As fourth child of Geb and Nut, Nephthys was partnered with her brother Seth, but most often accompanied her sister Isis as twin protectors of the king and of the dead.
God of creation and craftsmen
Ptah was a creator god and patron of craftsmen whose temple at Memphis, known as the ‘House of Ptah’s Soul’-‘hut-ka-ptah’-is the origin of the word ‘Egypt’.
God of learning and the moon
As the ibis-headed god of wisdom and patron of scribes, Thoth invented writing and brought knowledge to humans.
His curved beak represented the crescent moon, and his main cult centre was Hermopolis.
Goddess of creation
As a primeval creator deity represented by her symbol of crossed arrows and shield, warlike Neith, ‘Mistress of the Bow’, was worshiped at her cult centre Sais in the Delta.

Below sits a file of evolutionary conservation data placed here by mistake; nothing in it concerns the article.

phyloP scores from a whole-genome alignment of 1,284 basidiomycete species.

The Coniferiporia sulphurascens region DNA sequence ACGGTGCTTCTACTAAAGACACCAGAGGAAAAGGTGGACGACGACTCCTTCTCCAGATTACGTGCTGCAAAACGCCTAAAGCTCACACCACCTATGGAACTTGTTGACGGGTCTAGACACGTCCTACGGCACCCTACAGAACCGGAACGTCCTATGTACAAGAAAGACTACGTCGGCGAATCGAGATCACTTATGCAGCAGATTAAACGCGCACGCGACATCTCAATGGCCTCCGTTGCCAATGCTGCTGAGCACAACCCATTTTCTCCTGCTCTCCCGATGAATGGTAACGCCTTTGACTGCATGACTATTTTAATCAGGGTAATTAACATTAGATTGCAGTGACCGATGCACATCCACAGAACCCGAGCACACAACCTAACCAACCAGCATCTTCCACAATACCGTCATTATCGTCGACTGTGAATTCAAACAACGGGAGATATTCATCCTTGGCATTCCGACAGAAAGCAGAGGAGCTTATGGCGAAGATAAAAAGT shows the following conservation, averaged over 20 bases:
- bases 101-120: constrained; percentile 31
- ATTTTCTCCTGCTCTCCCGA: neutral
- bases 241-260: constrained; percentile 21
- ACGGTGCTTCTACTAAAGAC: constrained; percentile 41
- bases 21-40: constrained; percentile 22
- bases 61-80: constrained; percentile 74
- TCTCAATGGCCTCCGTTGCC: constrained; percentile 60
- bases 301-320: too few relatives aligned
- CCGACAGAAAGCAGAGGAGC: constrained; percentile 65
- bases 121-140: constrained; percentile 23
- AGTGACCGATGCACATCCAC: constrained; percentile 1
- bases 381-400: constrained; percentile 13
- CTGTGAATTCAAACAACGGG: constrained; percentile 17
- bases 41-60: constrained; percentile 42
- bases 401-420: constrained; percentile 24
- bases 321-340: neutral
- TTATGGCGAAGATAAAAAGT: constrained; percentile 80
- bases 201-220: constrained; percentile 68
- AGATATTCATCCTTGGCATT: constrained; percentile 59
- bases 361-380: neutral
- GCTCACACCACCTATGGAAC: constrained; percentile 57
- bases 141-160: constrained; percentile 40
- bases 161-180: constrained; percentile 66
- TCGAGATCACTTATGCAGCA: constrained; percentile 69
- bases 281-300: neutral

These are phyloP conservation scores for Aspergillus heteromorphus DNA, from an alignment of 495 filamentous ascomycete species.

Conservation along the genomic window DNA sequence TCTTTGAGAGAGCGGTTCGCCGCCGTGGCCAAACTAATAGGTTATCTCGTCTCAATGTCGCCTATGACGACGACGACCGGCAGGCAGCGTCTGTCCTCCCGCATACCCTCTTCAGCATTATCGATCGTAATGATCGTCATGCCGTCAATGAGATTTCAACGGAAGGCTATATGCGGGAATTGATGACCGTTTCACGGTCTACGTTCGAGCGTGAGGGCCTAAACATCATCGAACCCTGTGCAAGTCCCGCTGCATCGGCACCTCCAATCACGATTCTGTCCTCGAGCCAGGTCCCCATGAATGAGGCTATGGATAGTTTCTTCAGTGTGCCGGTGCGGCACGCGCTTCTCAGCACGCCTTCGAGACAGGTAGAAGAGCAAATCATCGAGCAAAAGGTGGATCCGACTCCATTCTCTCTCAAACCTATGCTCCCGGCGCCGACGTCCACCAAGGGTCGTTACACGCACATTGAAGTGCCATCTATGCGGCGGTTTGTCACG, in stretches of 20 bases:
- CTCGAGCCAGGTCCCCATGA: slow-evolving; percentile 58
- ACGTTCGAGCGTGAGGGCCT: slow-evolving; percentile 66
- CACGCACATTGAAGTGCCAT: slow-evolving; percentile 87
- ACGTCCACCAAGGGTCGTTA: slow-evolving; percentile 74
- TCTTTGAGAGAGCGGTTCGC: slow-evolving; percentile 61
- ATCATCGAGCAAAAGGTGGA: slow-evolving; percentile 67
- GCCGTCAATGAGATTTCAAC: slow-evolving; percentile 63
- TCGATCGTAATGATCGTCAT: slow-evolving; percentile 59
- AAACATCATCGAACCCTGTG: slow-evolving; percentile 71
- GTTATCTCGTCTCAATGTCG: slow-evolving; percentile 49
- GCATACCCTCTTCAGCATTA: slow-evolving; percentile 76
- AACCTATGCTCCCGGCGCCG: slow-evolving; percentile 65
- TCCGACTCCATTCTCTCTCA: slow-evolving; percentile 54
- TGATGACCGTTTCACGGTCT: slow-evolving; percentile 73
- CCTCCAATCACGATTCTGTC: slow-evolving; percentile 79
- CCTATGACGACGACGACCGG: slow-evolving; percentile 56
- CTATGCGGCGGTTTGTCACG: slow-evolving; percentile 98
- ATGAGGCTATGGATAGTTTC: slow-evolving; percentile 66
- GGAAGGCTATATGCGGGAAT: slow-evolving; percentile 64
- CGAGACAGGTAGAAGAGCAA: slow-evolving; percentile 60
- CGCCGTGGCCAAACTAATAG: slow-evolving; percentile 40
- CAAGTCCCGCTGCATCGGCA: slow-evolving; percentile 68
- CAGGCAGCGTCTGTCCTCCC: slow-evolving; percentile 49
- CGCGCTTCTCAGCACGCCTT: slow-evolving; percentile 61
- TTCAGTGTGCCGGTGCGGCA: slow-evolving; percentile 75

God of Thebes
Initially the local god of Thebes, whose name means ‘the hidden one’, Amun was combined with the sun god Ra to become Amun-Ra, king of the gods and Egypt’s state deity.
Goddess of love, beauty and motherhood
Often represented as a cow or a woman with cow ears, Hathor symbolized pleasure and joy and as a nurturing deity protected both the living and the dead.
Goddess of destruction
The lioness goddess Sekhmet controlled the forces of destruction and was the protector of the king in battle. Her smaller, more kindly form was Bastet the cat goddess, protector of the home.
God of embalming and the dead
The black jackal god Anubis was the guardian of cemeteries and god of embalming, who helped judge the dead before leading their souls into the afterlife.
Goddess of the home and childbirth
Taweret was a knife-wielding hippopotamus goddess who guarded at home, a protector of women and children who was invoked during childbirth to scare away evil forces.
God of the home and childbirth
Bes was a dwarf-like god of the household who protected women and children alongside Taweret, like her carrying knives for protection, in his case he carried musical instruments for pleasure.
Goddess of truth and justice